Conditions We Treat

Pulmonary Valve Stenosis

Pulmonary valve stenosis is a condition in which a deformity on or near your pulmonary valve narrows the pulmonary valve opening and slows the blood flow. The pulmonary valve is located between the lower right heart chamber (right ventricle) and the pulmonary arteries. Adults occasionally have pulmonary valve stenosis as a complication of another illness, but mostly, pulmonary valve stenosis develops before birth as a congenital heart defect. Pulmonary valve stenosis ranges from mild to severe. Mild pulmonary stenosis doesn't usually worsen over time, but moderate and severe cases may worsen and require surgery. Fortunately, treatment is generally highly successful, and most people with pulmonary valve stenosis can expect to lead normal lives. Find Out More >>

Patent Foramen Ovale

A patent foramen ovale (PFO) is a hole in the heart that didn't close the way it should have after birth. During fetal development, a small flap-like opening — the foramen ovale — is present in the wall between the right and left upper chambers of the heart (atria). It normally closes during infancy. When the foramen ovale doesn't close, it's called a patent foramen ovale. Patent foramen ovale occurs in about 25% of the normal population, but most people with the condition never know they have it. Learning that you have a patent foramen ovale is understandably concerning, but most people never need treatment for this condition. A patent foramen ovale is often discovered during tests for other problems. In certain conditions, such as unexplained strokes (cryptogenic stroke) in young people, closure might be recommended by your doctor. Find Out More >>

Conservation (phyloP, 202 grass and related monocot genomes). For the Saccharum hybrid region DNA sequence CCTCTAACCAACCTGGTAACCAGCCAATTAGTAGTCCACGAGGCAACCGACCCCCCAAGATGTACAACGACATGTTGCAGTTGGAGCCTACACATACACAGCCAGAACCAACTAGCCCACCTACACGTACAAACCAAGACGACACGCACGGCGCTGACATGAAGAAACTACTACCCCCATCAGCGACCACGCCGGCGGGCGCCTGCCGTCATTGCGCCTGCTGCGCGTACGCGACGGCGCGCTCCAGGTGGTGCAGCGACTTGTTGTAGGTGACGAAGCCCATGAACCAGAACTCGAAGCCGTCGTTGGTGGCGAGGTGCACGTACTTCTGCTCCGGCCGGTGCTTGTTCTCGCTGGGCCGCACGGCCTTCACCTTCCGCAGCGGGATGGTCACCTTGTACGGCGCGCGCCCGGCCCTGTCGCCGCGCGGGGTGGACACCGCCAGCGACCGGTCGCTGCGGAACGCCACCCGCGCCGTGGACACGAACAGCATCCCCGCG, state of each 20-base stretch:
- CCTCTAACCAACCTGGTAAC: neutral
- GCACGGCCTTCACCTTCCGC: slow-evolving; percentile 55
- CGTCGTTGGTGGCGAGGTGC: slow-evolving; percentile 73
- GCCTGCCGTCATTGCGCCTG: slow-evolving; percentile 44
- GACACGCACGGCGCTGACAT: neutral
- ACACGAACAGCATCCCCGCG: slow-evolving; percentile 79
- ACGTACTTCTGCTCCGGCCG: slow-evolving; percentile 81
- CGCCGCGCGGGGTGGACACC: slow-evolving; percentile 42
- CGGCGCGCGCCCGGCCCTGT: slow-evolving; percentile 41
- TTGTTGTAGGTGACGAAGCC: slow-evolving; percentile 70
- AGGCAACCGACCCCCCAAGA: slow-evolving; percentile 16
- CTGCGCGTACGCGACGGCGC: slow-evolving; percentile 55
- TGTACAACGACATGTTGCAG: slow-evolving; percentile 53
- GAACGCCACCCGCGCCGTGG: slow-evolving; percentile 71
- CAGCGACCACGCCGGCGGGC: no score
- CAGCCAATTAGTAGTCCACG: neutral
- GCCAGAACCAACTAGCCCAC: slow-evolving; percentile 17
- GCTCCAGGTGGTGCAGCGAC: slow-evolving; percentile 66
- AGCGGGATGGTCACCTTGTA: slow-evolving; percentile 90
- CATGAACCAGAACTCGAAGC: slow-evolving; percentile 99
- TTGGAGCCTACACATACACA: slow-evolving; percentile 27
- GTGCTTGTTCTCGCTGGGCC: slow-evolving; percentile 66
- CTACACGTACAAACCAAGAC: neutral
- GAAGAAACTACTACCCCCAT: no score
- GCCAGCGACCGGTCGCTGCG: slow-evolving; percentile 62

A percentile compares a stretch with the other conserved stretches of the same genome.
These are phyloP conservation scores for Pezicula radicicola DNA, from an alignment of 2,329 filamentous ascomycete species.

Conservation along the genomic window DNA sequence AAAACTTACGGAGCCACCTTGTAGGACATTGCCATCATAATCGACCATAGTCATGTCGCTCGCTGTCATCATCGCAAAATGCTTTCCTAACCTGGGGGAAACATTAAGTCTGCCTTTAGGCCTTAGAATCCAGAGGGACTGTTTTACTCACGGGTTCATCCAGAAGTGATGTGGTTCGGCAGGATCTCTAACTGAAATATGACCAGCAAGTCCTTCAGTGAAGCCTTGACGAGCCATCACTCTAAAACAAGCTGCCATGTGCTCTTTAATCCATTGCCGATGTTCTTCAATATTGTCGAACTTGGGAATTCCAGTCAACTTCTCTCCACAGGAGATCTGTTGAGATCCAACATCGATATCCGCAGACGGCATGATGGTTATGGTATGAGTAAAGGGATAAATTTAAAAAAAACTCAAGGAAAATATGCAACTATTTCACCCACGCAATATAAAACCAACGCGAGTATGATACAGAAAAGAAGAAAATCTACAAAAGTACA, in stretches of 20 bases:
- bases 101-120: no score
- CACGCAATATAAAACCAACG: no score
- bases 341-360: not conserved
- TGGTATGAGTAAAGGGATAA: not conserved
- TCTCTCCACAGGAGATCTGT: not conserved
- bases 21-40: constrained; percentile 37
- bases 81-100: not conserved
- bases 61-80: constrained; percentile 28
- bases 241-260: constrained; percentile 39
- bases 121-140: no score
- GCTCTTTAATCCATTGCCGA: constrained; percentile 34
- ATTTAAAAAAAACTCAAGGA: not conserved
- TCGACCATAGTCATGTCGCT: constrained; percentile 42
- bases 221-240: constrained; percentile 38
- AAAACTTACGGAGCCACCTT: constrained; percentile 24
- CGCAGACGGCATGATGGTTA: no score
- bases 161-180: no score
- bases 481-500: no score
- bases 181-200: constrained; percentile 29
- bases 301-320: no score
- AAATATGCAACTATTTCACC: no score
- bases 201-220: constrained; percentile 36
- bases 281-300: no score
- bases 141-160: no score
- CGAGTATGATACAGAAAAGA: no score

Tetralogy of Fallot

Tetralogy of Fallot is a rare condition caused by a combination of four heart defects that are present at birth (congenital). These defects, which affect the structure of the heart, cause oxygen-poor blood to flow out of the heart and to the rest of the body. Tetralogy of Fallot is usually diagnosed during infancy or soon after. However, it might not be detected until later in life in some adults, depending on the severity of the defects and symptoms. With early diagnosis followed by appropriate surgical treatment, most people who have Tetralogy of Fallot live relatively normal lives. Many adults with repaired Tetralogy of Fallot will require another procedure or intervention during their lifetimes. It is important to have regular follow-up with a cardiologist trained in congenital heart disease who can evaluate you and determine the appropriate timing of another intervention or procedure. At the Irish Congenital Heart Centre, our specialists have trained in congenital heart disease and are expert at caring for people with Tetralogy of Fallot. Find Out More >>